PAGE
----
The climb over the Cross of Greet doesn’t take much of a toll thanks to a gentle breeze keeping me cool, nor the smaller climbs between it and Newton in Bowland, but as the two of us wind our way up over Waddington Fell, we seemingly climb away from any air movement in to a quiet blast furnace. The tarmac fires heat up just as the sun fires it down. It feels intolerably hot. I watch metronomic drips of sweat work their way down my nose and bounce of the pavement as I pull myself upwards and pour the last of my drink down my neck. From the top to the second feedstation is either downhill or on roads flat enough to create your own breeze. Bullet dodged.
I pour a full bottle of water down my throat as soon as we stop at checkpoint two. I already knew we were using up the 166 mile distance quickly, but when it was announced that were a full hour up on the quickest time to this point from last year the reality of what we were doing hit me. My plan was working. My aims were clear in my head and easy to see on the road in front of me. I wanted to be back at the car in less than 10 hours, though I wouldn’t have told you if you’d asked me, and suddenly it was not just possible, it wasn’t even just probable, it was a conservative estimate. We hung around for a full 15 minutes, I fed myself and watered myself to go right to the finish without stopping again and as we set off up the slope towards Barley I began to think about when I should start to speed up more.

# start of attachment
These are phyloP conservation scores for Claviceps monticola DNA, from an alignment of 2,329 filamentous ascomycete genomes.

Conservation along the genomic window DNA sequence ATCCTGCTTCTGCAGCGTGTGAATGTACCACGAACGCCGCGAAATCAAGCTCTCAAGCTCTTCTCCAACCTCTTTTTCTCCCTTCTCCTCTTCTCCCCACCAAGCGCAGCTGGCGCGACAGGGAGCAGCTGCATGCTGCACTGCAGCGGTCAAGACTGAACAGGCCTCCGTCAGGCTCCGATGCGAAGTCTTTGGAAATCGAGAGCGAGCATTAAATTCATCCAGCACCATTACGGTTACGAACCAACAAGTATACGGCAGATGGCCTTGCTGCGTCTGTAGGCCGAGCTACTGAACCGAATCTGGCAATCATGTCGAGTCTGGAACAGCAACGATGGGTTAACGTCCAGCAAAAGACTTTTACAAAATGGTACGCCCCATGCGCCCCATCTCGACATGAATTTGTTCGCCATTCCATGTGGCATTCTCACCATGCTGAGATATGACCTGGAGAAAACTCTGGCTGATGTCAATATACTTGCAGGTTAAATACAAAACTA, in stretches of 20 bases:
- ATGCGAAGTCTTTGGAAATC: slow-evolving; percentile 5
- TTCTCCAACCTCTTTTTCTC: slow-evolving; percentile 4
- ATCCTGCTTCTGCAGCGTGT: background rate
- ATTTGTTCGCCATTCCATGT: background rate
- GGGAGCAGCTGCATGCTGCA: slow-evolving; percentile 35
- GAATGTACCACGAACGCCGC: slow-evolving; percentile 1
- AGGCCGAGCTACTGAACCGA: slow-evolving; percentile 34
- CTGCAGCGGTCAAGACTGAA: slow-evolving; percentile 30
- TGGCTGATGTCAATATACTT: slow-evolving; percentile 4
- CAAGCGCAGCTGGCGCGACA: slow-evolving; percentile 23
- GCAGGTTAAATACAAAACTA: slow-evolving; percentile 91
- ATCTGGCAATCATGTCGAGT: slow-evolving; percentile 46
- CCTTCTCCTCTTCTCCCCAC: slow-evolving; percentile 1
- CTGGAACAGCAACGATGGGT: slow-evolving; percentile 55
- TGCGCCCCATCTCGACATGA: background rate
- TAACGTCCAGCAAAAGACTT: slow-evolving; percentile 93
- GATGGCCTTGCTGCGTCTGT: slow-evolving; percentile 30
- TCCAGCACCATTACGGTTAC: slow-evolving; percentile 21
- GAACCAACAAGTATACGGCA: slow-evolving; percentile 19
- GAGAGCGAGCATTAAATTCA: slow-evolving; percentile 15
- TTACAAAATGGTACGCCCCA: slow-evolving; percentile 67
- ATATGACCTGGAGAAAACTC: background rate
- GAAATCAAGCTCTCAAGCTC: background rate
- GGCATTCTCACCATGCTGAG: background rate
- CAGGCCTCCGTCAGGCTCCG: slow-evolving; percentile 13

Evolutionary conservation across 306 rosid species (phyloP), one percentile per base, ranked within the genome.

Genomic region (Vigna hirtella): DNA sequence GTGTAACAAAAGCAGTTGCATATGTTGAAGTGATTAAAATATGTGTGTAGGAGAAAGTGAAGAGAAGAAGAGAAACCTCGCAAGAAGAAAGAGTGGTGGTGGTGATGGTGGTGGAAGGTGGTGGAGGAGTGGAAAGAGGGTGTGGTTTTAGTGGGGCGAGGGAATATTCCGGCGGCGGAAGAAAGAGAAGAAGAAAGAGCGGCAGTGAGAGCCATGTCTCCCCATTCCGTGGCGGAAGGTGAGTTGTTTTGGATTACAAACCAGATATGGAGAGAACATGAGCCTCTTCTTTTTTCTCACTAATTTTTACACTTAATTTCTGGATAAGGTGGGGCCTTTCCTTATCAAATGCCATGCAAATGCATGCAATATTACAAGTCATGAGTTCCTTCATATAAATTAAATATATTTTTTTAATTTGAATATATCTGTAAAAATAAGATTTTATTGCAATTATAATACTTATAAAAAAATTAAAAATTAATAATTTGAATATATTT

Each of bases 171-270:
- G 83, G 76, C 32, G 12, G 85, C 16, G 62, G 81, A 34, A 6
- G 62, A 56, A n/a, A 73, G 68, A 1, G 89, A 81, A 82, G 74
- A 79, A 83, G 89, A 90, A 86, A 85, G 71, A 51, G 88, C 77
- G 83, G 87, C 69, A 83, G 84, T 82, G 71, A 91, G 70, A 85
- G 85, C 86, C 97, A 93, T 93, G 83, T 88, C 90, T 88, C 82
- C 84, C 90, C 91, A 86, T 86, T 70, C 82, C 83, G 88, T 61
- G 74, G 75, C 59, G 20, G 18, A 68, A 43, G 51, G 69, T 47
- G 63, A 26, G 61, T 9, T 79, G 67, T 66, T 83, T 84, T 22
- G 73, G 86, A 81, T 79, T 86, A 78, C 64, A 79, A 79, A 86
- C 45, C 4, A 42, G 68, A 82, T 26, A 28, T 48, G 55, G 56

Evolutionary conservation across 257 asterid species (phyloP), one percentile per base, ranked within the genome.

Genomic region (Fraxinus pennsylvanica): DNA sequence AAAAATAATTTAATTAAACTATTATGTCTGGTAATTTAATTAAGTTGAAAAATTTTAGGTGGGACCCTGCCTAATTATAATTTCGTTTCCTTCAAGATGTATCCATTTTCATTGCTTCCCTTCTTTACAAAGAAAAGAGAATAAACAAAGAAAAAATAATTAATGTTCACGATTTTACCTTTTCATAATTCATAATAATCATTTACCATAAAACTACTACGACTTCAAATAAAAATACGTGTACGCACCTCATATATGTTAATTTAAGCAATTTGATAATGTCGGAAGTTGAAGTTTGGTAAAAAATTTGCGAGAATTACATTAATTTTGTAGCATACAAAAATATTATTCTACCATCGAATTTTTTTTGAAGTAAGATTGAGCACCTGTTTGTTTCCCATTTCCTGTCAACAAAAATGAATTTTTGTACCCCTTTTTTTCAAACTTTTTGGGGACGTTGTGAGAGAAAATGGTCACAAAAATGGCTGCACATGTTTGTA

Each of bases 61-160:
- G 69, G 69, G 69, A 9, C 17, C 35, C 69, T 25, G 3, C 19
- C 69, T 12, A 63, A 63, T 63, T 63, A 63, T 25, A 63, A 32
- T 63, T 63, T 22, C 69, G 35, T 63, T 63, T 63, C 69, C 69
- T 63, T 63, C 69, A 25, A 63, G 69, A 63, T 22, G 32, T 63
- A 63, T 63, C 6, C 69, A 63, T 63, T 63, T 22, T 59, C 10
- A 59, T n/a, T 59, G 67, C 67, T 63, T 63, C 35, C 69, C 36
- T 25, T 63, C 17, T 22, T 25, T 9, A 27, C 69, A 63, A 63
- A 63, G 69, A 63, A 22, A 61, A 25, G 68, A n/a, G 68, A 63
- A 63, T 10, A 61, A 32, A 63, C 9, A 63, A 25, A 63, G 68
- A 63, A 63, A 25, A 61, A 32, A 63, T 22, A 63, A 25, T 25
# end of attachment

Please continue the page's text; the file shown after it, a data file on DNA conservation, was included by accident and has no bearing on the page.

Through Barley and Newchurch-in-Pendle as if they weren’t there, I could see the climb over the Nick of Pendle waiting at the bottom of the ridge we were on, inviting, just waiting for me to hammer up it. Pick up the pace and start pushing myself knowing there were only a few major climbs left after it.
I never got to it.
I saw my front wheel bounce across the road in front of me as the back of my head slammed into the tarmac. Hard. I’d aimed, both wheels locked up, tyres rippling across the road surface, for the only gap I could see between the two opposing cars suddenly filling the road in front of me. A gap between one car and the dry stone wall boundary of the lane. It wasn’t wide enough. I’d pirouetted over the bonnet, tearing my forks apart in the process, allowing the front wheel to come to rest some way further down the slope.